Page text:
“Go with them! I’ll help Nathan,” said Boggs with urgency.
I nodded and wrapped my arms around Emmett, who was still shrieking. I looked back briefly and saw Abbey clambering up and over the edge of the cliff. Boggs lifted her to her feet and pushed her gently toward me, indicating that she should join me. I held my hand out to her and we ran together, leaving Boggs behind to help Nathan.
I felt my arm jolt when Abbey slid in the mud, landing hard on her knees. I swung around to help her back up and was glad to see Nathan leaning on Boggs, the two of them making a fair pace. Without speaking, Abbey stood and although she bore a look of pain on her face, she said nothing and began running with me again.
The rain continued to batter us and the wind was even angrier here on top of the island. My hair had come loose from its ponytail and whipped at my face and eyes. Three more streaks of orange light crossed the sky, resulting in three more thunderous rumbles.
At last Abbey and I reached the edge of the building, where Danny and Susan were trying to open a window that was sealed off with plywood and a padlock. Danny resorted to using a rock to try to break the lock. Even then, the plywood would need to be pried off once the lock was removed. I bounced Emmett gently in hopes of calming him.
“Abs, come with me! Let’s try another way in!” I yelled, knowing most of my voice was being carried off into the storm.
She nodded and we set off together around the nearest corner. The next window over was sealed off just like the first, minus a padlock. A door stood just beyond the window, with a single two-by-four screwed in place. I tested the door knob, finding it locked. I hadn’t really expected any different.
“This window might be easier to get open. Go tell Boggs!” I shouted above the wind.
As Abbey ran back to the other side of the building, I held the crying baby even closer and scanned the surrounding area. It was dark now as the sun had made its way past the horizon. I couldn’t see far. I couldn’t be certain, but for the briefest of moments I thought I saw a flicker of light in the distance.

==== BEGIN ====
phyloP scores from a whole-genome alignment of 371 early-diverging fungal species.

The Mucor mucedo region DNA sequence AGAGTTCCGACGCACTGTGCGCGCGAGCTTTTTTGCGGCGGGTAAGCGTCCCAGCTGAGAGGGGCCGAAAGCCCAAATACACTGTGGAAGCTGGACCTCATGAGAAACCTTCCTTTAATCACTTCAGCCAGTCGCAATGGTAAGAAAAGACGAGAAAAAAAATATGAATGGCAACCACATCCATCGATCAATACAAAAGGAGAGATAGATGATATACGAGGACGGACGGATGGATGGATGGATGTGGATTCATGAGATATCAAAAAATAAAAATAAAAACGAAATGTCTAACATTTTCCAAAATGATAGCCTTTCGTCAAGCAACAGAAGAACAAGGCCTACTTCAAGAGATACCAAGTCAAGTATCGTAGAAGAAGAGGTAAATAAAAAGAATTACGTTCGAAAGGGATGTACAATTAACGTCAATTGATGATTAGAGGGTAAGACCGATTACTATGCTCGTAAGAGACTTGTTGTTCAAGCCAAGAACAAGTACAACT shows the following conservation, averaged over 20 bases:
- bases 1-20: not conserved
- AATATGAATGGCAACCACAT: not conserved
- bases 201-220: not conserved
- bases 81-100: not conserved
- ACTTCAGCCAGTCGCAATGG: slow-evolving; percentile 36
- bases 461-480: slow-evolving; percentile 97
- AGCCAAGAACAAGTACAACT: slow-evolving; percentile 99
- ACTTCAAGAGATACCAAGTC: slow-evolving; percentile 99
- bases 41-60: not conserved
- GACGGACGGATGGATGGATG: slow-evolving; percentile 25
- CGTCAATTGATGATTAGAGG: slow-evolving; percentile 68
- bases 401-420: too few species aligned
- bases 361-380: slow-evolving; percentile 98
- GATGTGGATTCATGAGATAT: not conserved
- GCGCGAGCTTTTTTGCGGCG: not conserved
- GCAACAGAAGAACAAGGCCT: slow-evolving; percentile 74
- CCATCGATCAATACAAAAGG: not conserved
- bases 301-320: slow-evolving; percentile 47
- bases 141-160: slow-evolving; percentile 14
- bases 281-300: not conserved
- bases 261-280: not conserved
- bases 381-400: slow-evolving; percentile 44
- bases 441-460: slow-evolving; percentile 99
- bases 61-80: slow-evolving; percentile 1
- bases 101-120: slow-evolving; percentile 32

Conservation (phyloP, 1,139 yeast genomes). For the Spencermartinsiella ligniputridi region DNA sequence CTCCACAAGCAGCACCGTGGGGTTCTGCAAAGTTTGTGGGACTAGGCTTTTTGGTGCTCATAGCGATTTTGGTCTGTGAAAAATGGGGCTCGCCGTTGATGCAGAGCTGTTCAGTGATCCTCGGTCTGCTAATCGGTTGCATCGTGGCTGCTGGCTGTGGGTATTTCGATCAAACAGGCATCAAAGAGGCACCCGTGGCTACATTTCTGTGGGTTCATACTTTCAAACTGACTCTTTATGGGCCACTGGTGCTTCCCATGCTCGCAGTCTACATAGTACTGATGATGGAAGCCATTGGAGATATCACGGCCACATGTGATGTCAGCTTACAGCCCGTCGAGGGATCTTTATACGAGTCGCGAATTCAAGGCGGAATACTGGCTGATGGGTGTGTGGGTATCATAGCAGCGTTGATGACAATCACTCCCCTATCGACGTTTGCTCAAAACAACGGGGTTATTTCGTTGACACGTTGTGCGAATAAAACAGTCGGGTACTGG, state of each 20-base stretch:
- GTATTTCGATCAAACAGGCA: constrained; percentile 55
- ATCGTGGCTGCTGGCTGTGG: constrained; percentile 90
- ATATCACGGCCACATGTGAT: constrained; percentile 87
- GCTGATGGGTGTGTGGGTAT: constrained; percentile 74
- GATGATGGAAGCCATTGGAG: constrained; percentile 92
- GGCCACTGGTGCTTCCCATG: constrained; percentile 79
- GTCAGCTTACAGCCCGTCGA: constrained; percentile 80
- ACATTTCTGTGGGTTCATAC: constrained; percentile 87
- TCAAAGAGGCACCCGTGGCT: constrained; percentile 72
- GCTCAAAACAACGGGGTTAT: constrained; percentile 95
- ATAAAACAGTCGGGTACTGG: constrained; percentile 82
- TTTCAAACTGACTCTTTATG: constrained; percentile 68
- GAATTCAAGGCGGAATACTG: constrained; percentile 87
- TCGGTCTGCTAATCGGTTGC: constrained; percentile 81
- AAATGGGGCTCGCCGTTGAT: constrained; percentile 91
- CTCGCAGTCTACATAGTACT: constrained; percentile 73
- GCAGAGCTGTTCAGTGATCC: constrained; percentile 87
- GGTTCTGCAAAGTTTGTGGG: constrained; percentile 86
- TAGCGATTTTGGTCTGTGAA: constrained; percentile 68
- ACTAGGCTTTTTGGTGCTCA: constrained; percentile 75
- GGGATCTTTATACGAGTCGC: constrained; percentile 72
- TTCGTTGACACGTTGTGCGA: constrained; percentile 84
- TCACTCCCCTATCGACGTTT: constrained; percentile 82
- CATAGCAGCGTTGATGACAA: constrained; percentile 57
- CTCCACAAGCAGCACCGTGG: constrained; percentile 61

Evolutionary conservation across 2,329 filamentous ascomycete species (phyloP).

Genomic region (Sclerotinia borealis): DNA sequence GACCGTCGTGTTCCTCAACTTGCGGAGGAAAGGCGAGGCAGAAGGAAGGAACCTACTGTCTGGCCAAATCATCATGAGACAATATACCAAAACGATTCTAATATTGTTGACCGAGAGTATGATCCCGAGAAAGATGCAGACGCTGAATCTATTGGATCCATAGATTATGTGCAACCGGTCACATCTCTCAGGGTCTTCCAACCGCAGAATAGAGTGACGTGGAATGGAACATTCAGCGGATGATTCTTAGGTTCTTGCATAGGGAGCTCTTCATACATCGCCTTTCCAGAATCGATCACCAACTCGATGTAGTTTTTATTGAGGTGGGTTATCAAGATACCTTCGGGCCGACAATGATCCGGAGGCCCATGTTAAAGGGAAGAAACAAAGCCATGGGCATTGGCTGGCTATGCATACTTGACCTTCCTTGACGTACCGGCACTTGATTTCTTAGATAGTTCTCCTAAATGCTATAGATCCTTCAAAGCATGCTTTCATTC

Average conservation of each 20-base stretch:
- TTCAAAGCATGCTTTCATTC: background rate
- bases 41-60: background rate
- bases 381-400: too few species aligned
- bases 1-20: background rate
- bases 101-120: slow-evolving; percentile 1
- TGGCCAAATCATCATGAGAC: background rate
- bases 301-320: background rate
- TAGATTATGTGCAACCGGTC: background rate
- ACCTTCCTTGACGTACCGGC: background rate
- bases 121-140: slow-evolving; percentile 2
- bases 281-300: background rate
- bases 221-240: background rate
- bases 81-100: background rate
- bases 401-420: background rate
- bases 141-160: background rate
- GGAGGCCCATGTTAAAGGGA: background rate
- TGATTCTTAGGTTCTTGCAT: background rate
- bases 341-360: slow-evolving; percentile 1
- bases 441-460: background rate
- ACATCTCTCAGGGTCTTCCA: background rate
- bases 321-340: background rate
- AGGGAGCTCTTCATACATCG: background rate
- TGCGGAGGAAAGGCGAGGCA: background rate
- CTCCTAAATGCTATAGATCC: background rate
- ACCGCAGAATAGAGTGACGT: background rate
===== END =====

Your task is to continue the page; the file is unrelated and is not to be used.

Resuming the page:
Suddenly, Boggs set his hands on my shoulder, causing me to jump.
“Come quick! They got the window open,” he said.
He took the baby from me and we hustled to the window together.
“Climb in first! I’ll hand you the baby once you’re inside.”
I could barely hear him over the wind that was now constant. I wiped rain water from my face and nodded my understanding. Someone had set a piece of cloth on the window sill to cover shards of broken glass. I hoisted myself up and as I began to tumble inward, one of the others caught me enough to break my fall. I clambered to my feet and took baby Emmett as Boggs held him out to me.
“I’ll help Boggs,” said Danny. “Get the baby farther into the building.”
“Here, Zoe. Over here,” I heard Susan’s voice coming from my left. It was dark enough that I could barely make out her form, but walked toward her nonetheless. “Abbey and Nathan are in the corner sitting on the floor waiting for you guys.”
“We need to cover the window!” I heard Boggs shout. “Danny, Susan, see if you can find any furniture or anything heavy we can move?”
“We need light!” said Danny. He sounded oddly calm despite the storm and unavoidable darkness that now surrounded us.
Within seconds, light flickered from behind me. I turned and saw Nathan with one arm around a shivering Abbey, the other holding his lighter up. Knowing the flame wouldn’t last forever, I quickly surveyed our surroundings for anything useful. The room in which we stood was large. The walls were old, with paint that was peeling and areas where plaster was worn through until just the lath remained. Not much had been left behind in what had housed a light keeper many years before. An old iron stove was one of the first things to catch my attention. It could prove a source of heat and light. A large table that looked like it had been from perhaps the 1950’s, and several small wooden crates that were stacked neatly off in one corner. Danny and Boggs had also noticed the boxes and were already busy moving several closer to the open window.
“What will you do with them?” I asked as the wind howled outside as if trying to creep into the building to torture us.
“Zo, hand Emmett off to Abbey? It’ll probably take all four of us to move the big table over and lift it into place. We’ll set it on-end and move the boxes in front to hold it in place. It’s the best we can do without tools.”
I was already handing the baby to Abbey. He was still wailing, his baby breaths now coming in shuddering gasps from exertion.